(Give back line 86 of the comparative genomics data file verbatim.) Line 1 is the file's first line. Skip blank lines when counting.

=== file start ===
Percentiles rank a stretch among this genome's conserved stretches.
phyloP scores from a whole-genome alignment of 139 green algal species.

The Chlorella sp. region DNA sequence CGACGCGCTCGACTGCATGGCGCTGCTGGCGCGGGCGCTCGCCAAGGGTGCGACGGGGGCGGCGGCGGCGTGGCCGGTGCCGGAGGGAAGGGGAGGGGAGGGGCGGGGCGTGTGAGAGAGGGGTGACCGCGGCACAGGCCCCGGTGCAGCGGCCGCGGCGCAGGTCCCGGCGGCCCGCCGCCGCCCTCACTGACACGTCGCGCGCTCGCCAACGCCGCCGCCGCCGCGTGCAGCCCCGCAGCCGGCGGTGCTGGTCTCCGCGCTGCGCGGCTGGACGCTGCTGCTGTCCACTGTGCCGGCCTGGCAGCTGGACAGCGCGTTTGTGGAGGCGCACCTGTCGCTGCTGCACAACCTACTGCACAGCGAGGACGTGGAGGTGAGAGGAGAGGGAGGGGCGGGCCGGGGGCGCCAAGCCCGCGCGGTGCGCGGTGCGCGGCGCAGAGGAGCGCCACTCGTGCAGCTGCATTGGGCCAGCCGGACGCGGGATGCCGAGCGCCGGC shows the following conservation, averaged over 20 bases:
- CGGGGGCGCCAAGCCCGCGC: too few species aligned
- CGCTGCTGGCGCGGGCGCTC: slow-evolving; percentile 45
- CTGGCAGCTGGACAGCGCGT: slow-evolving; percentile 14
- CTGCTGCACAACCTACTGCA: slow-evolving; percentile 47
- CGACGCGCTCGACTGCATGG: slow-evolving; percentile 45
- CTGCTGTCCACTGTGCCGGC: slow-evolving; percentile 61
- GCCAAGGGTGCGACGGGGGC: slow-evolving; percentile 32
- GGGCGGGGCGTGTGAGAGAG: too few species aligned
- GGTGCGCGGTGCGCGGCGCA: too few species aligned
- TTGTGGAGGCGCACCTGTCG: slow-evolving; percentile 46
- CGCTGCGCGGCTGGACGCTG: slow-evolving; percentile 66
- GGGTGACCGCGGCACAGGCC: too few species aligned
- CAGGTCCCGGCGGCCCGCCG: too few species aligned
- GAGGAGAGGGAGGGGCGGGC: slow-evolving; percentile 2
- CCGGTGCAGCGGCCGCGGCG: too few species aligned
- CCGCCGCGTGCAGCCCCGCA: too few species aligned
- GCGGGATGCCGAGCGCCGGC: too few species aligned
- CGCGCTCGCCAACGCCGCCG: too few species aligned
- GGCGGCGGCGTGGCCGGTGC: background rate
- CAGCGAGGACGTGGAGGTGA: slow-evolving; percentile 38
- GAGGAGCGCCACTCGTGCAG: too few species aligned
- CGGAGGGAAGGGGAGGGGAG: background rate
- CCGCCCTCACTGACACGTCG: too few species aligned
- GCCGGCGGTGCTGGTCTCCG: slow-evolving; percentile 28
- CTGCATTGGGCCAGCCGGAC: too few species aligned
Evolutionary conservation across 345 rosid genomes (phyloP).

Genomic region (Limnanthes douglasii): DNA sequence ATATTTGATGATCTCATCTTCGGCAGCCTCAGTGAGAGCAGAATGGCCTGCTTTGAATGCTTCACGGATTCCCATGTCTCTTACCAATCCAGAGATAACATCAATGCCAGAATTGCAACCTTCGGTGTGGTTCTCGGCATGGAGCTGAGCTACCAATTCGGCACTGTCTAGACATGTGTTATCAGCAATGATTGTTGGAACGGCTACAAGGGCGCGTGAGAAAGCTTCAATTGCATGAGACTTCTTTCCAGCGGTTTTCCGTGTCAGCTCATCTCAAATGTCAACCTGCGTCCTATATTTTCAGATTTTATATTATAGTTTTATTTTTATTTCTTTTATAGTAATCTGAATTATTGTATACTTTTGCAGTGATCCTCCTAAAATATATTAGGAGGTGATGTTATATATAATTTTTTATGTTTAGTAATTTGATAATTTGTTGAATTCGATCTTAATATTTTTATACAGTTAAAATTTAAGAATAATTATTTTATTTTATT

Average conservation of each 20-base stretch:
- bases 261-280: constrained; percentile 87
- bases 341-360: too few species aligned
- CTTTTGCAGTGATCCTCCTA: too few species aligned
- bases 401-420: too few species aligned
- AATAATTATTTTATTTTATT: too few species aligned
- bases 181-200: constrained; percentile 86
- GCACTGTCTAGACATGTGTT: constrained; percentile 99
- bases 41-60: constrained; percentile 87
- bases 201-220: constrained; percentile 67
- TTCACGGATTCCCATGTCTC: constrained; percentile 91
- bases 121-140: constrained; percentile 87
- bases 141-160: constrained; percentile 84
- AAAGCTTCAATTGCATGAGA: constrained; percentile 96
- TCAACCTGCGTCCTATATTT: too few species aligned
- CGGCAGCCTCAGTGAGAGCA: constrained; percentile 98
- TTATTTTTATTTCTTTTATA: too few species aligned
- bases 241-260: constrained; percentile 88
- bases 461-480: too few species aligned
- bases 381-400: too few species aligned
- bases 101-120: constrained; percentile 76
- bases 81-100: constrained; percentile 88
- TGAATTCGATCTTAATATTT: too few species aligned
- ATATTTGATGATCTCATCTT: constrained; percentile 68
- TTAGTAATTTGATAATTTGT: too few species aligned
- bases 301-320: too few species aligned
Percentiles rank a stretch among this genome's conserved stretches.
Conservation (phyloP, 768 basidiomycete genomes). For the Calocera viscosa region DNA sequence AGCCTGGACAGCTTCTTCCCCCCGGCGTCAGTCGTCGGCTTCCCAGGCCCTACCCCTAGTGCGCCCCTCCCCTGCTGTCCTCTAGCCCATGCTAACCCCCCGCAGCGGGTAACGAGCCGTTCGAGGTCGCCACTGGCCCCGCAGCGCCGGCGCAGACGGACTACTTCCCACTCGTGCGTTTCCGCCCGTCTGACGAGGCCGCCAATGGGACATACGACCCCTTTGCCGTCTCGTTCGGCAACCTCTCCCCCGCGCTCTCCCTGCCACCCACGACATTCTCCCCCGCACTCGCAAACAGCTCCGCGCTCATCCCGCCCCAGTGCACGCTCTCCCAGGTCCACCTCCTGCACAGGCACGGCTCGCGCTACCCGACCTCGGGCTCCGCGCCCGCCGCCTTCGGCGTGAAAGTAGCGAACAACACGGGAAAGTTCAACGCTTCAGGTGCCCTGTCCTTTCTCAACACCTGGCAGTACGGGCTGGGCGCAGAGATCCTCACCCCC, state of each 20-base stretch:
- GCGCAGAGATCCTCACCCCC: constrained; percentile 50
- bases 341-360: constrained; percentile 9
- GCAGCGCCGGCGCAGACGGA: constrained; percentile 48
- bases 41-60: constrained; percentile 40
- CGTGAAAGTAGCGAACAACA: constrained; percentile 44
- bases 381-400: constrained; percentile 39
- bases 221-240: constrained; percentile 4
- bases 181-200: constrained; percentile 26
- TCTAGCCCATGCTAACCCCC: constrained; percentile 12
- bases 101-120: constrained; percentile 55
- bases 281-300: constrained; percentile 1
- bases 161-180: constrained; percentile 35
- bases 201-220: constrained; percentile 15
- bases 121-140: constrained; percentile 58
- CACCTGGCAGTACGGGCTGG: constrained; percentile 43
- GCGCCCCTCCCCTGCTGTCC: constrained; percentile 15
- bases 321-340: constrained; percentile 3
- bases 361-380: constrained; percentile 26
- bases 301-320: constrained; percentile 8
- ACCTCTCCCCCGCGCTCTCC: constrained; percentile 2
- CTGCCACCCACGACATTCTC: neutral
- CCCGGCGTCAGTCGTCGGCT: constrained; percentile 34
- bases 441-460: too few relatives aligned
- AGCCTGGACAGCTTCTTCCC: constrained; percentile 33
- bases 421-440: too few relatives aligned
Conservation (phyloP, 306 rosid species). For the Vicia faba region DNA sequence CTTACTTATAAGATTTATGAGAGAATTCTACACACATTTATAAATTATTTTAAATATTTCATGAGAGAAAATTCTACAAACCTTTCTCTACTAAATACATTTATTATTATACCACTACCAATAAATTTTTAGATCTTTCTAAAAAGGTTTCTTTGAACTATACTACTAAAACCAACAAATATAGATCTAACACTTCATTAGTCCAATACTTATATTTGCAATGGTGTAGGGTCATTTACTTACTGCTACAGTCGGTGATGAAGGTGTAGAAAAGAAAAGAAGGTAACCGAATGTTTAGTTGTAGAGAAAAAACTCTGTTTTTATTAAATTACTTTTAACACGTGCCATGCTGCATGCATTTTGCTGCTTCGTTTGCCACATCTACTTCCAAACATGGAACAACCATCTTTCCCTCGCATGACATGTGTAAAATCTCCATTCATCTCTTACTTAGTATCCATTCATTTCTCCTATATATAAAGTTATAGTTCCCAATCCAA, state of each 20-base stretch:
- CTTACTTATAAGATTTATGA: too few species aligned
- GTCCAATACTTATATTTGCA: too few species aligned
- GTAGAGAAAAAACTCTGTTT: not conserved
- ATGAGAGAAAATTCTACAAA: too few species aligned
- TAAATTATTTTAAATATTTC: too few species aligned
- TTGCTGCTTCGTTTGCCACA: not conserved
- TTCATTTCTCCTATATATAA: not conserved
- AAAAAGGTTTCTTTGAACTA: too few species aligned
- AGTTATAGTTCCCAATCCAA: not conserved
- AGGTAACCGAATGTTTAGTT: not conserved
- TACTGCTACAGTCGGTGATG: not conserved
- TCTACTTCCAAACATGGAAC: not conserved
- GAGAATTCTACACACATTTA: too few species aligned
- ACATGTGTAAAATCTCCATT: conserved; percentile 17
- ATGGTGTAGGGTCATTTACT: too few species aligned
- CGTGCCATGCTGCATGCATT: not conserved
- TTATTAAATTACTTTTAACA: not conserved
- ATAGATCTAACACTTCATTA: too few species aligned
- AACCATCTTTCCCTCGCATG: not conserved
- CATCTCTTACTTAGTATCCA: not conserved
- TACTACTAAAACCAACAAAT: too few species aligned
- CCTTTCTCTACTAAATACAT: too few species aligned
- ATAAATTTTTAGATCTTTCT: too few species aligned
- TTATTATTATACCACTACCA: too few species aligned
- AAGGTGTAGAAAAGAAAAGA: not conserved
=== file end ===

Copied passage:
- GTCCAATACTTATATTTGCA: too few species aligned